As for the science part – well, when you grow up with a robotics professor father who takes you to RadioShack for fun, and who keeps robot arms and Geiger counters in the basement, you’re probably going to have something of an interest in science and technology. I programmed my first game in BASIC when I was seven, on a then-state-of-the-art TRS-80. I was always really interested in fossils, dinosaurs. I had a collection of “Safari Cards” that taught you how to categorize animals into different species. I mean, I think I was pretty much destined to be a nerd from the beginning.

So, when I wrote poetry as an adult, of course all these influences crept into the subject matter.

Let’s see if I have the order down right: Becoming the Villianess was published through Steel Toe Books in 2006; She Returns to the Floating World was published by Kitsune in 2011 and rereleased by Two Sylvias Press in 2013; Unexplained Fevers was also released in 2013 by New Binary Press; and this year saw the release of The Robot Scientist’s Daughter with Mayapple Press.
Yes. There’s a bit of a sad story behind the second and third books. The publisher of Kitsune Books, Anne Petty, passed away about eleven months after my second book came out, which was just tragic, because she was a real force for good, for intelligence, and for geekiness in the best sense in the world. So it was kind of the editors at Two Sylvias to release the book in a second edition, with all new art and a few minor edits, in 2013, so it wouldn’t go out of print permanently after the press was closed following Anne’s death. Unexplained Fevers had been accepted at Kitsune Books, as well, so when the press closed, I had to find a new publisher fairly quickly and was happy to work with James O’Sullivan at New Binary – which I found from a tweet by Margaret Atwood, of all things.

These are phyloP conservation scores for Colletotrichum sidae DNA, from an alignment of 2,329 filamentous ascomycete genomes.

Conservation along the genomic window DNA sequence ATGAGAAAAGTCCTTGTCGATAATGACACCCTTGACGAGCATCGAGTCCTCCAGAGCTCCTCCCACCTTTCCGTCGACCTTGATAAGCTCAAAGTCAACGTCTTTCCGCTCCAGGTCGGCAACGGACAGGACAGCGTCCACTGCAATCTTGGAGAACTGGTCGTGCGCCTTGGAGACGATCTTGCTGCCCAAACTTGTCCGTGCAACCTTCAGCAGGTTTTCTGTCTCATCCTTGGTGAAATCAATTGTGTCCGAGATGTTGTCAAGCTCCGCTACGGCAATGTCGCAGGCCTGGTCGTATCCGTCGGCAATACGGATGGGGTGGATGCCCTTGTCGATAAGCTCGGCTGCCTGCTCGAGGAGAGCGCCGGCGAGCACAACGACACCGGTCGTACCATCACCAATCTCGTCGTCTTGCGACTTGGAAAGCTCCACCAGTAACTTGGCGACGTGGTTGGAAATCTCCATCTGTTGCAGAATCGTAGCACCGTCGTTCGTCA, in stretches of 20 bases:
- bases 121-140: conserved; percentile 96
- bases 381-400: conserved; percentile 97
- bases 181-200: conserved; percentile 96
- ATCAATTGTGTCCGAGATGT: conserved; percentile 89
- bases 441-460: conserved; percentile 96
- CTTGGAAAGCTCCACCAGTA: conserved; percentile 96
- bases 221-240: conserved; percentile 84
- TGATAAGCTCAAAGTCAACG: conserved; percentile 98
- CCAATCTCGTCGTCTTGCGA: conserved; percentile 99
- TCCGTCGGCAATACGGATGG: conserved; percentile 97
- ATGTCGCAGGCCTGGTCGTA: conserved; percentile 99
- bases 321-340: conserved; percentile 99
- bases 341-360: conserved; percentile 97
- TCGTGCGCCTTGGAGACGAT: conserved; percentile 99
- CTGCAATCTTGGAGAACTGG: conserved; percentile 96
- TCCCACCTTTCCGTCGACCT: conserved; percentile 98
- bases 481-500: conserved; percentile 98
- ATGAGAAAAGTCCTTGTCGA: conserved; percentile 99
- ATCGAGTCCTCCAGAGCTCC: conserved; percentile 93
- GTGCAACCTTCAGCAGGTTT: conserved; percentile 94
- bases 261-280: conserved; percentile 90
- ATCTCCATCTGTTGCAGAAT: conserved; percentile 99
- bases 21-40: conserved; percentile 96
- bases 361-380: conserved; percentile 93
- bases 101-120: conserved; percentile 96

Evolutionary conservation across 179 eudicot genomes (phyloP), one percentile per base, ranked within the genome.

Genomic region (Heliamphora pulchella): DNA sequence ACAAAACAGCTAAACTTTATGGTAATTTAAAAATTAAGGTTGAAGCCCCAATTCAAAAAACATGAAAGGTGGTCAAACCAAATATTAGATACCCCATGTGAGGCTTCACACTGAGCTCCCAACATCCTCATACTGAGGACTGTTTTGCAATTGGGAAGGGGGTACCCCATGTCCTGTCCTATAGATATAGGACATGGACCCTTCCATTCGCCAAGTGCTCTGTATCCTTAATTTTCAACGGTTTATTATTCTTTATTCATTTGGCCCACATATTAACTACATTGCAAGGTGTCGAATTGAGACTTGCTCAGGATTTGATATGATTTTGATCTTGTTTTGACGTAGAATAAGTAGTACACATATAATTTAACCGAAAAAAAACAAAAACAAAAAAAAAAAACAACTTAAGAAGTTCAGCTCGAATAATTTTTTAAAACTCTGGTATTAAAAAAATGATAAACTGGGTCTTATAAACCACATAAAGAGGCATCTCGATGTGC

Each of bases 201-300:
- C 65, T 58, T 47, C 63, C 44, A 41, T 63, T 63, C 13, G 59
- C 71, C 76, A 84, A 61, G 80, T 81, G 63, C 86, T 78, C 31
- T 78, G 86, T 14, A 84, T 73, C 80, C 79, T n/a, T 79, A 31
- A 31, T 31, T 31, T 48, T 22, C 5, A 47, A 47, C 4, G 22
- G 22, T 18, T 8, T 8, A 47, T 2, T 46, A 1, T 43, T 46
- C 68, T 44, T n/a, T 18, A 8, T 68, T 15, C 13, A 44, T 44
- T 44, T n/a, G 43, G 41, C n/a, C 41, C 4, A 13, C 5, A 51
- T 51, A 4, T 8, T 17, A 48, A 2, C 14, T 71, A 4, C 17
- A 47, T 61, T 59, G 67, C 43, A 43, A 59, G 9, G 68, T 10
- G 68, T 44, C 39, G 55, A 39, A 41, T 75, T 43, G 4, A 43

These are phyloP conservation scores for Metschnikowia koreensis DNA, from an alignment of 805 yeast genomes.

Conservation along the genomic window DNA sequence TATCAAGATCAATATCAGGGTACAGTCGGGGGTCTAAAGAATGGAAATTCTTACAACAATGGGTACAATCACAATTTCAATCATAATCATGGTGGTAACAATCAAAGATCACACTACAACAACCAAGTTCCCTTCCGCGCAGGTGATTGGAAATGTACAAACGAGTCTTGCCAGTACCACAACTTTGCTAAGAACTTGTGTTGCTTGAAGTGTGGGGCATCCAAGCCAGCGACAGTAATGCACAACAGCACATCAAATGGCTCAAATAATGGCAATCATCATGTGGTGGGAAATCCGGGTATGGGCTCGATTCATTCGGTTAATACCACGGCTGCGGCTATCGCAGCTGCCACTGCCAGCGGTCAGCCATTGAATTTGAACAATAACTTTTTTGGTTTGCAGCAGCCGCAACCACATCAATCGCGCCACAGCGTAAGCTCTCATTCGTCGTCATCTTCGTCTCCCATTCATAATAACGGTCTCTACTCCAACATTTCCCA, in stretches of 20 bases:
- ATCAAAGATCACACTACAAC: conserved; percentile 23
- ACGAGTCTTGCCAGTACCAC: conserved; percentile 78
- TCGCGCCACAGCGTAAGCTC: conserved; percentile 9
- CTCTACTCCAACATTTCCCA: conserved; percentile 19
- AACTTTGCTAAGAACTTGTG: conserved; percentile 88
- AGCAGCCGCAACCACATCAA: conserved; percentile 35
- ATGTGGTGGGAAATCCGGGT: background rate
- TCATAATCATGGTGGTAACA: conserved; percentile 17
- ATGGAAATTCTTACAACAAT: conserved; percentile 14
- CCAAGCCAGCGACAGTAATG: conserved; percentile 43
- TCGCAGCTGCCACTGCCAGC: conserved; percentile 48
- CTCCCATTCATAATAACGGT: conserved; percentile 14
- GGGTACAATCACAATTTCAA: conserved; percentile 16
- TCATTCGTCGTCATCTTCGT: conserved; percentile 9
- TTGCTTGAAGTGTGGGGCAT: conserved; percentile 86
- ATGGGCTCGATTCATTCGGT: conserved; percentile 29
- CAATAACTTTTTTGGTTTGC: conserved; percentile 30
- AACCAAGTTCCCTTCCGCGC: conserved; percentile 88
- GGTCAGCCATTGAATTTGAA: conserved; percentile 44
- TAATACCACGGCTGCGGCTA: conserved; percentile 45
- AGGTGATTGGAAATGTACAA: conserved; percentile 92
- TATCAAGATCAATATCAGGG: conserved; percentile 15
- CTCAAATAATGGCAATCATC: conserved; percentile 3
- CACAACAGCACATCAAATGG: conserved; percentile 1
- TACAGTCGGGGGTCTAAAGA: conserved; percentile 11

I had been in correspondence with Judith Kerman at Mayapple for some time before she published my latest book; a lot of my friends had had their collections published by Mayapple, I had reviewed books from Mayapple, and I really liked their cool notebooks, so we had written a little back and forth over the years before she became my publisher. It’s nice to have a good feeling about the people you’re publishing with, and I had that feeling about every single publisher I’ve had.